One of the most prized accomplishments of a stage manager is the ability to keep down these bills, but the very sharpest of those gentlemen is to a degree at the mercy of the Property Man who understands his business. A list a yard long is demurely handed to the stage manager, with a request for his signature. How is he to know if the articles have all been used, or that they cost the price affixed? A finer point still, how is he to know that they had not already been stored away in the theatre? So, if the manager should even check the items off, one after the other, demanding a full explanation of each, he might be still very wide of the mark.

Experienced men know this, and do not attempt to audit their property bills in that manner. Some managers as a regular thing coolly deduct a certain per cent of the total. This they say is for errors, and the property men are mostly too polite to dissent. Managers generally, however, learn by experience about what it costs to run the different orders of plays. Spectacle and sensation drama cost most; tragedy next, and comedy least. Knowing the bill of fare they have at the time been giving to the public, they know what their Property Man’s bill should be, and if, judged by these rules, it be exorbitant, they remonstrate with the logic of precedent. This will not cover, however, the important point before mentioned—the accumulation of old stores that may often be recharged as new.

There is a story in one of Dumas’ novels of a man travelling on horseback with a girl seated before him on the beast, and another behind him. He is met by a person who asks if those young women are virtuous. The man on horseback says that he thinks the one in front, being continually under his eye, is, but for the one at his back he can say nothing. In like manner the Property Man’s accounts, as far as relates to what is really bought for the occasion, may be correct, but for what is not bought, and yet for which the theatre has all the same to pay, the manager has, in nature, nothing to say.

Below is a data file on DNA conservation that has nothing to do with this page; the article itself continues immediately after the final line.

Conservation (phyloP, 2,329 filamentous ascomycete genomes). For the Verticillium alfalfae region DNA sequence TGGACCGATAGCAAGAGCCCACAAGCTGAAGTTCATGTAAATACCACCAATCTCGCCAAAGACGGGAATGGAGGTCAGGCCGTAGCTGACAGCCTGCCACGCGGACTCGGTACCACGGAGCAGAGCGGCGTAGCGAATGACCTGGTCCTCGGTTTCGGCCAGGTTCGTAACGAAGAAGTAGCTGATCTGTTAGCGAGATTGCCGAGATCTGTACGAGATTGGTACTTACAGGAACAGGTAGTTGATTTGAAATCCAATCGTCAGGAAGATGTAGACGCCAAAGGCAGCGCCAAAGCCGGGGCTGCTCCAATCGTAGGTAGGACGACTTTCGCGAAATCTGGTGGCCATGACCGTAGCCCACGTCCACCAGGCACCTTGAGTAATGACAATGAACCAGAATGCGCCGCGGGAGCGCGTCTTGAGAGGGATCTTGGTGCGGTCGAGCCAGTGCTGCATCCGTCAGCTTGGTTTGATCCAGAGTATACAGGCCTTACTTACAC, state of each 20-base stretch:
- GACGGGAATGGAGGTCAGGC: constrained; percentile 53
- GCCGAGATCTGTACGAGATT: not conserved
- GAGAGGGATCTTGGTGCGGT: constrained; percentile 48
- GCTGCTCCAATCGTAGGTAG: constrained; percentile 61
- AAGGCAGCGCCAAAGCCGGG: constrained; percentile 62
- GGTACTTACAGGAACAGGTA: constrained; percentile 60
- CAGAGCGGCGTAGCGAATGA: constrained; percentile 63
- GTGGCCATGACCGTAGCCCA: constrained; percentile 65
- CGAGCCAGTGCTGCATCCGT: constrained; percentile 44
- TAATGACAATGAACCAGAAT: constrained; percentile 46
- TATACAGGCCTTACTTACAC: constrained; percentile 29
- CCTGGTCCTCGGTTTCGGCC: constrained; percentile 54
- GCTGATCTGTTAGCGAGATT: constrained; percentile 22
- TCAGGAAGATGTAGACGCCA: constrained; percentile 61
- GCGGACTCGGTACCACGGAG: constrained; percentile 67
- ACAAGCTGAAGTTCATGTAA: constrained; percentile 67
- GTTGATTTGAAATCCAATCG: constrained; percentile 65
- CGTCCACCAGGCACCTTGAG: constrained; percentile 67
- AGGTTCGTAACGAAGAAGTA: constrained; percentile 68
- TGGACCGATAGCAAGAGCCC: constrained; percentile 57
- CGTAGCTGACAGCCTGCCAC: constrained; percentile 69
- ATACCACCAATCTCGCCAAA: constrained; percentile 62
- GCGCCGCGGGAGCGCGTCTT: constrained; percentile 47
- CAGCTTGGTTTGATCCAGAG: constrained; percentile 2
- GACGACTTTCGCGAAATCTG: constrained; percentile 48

Originally published in The Daily Evening Telegraph, Philadelphia, May 12, 1871, pg 5.

Setting the Stage and Striking the Show, 1905

The following is the final excerpt of an article which first appeared in 1905 in the St. Louis Republic. Check out the firstsecondthirdfourthfifth and sixth parts for the full story.

When the curtain has descended after the last encore, “Strike” commands the stage manager, and in a jiffy, the village street is transformed into a camp on the plains. As soon as the main pieces are set, the property man is out in front distributing about the little things he carries in his clothes. The army blanket is spread out and tin plates, battered and smokey, are thrown around in artistic confusion. Out of one pocket McCarrick pulls a deck of cards and lays out a trio of poker hands. Money and chips are piled up at the proper spot. From another pocket comes a newspaper, and from still another he draws a pencil, without which the climax of the act would be a failure. All of these things he has prepared with as much diligence and care as though he were arranging the crown for the coronation of an emperor. If he did not he would probably lose his job.

He is the first man on the stage after the curtain has been rung down and gathers up his precious possessions with the same system and care with which he laid them out. Back into the trunk they go, in perfect order, and after careful inventory has been made. The next performance finds them just as they were left and already for the show to begin.

McCarrick has been in the business for twenty-three years as a property man. He started by accident as a helper to the property man in a New York theater. Two weeks later his boss made a fatal slip, which ruined the climax of the whole play, and McCarrick got his job at once and he has been in the game ever since. He has been with many of the most prominent theatrical organizations which have toured America, and has crossed the continent repeatedly. So constant has been his work that it has become second nature with him to learn the book of the play with which he is connected, and every line and every cue is as firmly fixed in his memory as it is in the gray matter of the stage manager and of the performers themselves.